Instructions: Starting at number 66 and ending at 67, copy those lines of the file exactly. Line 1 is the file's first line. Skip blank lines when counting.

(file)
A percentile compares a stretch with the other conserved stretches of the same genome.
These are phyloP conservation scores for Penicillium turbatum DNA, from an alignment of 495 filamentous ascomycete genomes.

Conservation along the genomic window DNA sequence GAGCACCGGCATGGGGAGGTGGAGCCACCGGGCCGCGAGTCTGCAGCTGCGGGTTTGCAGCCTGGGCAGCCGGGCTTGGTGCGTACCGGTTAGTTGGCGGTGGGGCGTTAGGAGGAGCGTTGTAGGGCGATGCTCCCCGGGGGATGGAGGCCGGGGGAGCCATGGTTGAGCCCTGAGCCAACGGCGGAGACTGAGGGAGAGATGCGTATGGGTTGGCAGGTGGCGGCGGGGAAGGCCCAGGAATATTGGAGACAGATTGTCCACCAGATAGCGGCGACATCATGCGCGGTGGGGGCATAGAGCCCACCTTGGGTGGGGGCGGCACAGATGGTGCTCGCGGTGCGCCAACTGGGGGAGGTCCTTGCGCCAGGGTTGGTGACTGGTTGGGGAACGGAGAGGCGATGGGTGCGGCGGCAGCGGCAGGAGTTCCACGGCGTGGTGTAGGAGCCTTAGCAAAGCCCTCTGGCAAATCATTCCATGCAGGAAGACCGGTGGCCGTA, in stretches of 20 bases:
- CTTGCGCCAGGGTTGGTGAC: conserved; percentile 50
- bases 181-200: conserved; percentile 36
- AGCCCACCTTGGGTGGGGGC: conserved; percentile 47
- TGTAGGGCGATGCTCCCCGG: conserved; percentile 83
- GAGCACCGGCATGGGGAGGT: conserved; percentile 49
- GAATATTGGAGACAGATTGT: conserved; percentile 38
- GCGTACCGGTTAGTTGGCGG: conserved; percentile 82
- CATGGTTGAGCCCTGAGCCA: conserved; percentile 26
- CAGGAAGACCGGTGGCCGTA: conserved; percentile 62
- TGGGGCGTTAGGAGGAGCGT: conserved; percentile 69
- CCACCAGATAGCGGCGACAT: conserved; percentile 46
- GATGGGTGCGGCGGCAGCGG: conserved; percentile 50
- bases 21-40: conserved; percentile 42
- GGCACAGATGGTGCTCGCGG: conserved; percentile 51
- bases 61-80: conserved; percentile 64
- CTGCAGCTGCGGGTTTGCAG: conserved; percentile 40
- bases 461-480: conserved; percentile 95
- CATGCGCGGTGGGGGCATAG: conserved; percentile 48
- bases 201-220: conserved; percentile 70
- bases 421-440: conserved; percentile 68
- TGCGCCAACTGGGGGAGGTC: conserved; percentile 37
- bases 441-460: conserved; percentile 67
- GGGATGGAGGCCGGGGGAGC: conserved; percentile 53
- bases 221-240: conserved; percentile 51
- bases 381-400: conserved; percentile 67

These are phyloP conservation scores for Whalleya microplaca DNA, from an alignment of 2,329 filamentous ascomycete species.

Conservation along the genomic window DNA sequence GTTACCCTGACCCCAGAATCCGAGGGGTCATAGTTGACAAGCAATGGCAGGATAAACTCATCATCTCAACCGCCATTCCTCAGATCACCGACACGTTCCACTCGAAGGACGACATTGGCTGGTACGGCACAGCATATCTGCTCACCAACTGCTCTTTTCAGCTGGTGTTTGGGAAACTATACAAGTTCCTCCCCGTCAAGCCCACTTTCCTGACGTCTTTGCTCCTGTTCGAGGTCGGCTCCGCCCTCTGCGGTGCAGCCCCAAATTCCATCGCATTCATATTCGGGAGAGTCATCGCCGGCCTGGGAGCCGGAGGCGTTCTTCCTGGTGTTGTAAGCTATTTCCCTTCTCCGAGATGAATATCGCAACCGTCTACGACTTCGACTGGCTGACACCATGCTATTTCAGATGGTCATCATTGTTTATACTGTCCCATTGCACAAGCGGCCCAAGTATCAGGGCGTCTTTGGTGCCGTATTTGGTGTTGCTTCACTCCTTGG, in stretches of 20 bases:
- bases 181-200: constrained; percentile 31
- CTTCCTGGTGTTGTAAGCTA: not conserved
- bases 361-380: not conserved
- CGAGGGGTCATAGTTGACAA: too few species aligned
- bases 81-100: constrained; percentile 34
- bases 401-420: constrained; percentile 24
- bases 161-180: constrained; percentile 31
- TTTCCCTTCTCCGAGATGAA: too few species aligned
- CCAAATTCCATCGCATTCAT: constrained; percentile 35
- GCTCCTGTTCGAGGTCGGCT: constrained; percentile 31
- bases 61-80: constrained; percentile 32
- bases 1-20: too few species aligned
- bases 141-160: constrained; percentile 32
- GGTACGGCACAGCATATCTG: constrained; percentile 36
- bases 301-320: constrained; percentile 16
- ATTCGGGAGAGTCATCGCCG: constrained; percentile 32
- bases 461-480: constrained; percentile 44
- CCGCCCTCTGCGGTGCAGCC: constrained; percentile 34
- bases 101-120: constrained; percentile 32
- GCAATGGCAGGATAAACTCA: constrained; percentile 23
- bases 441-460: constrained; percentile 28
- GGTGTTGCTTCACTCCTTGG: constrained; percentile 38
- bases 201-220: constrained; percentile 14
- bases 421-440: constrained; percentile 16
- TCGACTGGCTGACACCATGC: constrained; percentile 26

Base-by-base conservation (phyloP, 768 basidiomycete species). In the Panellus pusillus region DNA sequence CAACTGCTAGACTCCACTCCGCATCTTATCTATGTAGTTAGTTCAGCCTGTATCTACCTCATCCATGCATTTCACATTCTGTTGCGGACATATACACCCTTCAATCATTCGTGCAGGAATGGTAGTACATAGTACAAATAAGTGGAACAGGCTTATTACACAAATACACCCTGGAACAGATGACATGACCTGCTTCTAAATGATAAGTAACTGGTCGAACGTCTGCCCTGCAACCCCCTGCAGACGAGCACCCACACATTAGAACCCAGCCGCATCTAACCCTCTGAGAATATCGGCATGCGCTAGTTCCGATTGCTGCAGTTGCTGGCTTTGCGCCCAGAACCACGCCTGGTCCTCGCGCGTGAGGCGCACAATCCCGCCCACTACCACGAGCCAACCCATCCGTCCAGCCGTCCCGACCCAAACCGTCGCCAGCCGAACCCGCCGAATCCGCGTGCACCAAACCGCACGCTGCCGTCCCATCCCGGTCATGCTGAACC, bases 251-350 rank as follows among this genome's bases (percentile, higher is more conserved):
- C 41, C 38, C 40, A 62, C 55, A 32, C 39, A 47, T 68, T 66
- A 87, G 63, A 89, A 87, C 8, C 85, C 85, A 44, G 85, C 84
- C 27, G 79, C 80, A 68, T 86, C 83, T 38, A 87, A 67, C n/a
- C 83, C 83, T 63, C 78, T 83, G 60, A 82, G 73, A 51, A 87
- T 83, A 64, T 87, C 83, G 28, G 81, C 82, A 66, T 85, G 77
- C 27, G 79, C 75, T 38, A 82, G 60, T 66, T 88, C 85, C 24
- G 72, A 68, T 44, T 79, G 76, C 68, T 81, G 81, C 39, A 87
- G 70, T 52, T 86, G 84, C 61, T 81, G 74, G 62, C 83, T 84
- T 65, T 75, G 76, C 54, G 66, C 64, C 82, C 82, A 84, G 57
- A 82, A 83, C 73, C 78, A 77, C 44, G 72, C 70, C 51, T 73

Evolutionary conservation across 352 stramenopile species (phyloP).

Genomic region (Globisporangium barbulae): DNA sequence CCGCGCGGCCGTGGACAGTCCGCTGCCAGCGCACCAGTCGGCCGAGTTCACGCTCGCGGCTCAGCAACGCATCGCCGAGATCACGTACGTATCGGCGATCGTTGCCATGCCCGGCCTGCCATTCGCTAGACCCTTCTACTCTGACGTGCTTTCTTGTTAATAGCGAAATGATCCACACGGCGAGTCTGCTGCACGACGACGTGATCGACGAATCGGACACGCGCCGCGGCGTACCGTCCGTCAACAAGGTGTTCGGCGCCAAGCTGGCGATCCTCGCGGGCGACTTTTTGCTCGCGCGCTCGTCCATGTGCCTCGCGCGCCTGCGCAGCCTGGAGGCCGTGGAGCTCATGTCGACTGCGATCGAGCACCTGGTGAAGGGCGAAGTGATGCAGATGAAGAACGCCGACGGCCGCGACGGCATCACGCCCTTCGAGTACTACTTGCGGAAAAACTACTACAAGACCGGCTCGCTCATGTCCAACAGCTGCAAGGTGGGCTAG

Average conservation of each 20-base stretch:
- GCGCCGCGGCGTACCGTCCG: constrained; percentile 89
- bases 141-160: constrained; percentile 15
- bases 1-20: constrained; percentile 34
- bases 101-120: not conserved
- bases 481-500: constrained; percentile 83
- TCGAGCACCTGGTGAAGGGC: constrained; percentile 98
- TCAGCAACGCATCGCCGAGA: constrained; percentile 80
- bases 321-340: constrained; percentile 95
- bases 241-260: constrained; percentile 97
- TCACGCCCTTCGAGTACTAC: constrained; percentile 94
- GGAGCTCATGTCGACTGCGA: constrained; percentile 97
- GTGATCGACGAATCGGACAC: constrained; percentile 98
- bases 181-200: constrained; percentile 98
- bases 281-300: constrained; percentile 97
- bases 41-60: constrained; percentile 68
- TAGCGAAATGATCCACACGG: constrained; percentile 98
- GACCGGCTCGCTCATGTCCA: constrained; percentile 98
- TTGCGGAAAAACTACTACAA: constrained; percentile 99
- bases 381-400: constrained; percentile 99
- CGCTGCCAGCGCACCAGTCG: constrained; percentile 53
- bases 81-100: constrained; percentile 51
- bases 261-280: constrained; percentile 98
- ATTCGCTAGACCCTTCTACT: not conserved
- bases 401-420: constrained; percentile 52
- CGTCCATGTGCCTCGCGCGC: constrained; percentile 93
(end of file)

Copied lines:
- A 82, A 83, C 73, C 78, A 77, C 44, G 72, C 70, C 51, T 73

Evolutionary conservation across 352 stramenopile species (phyloP).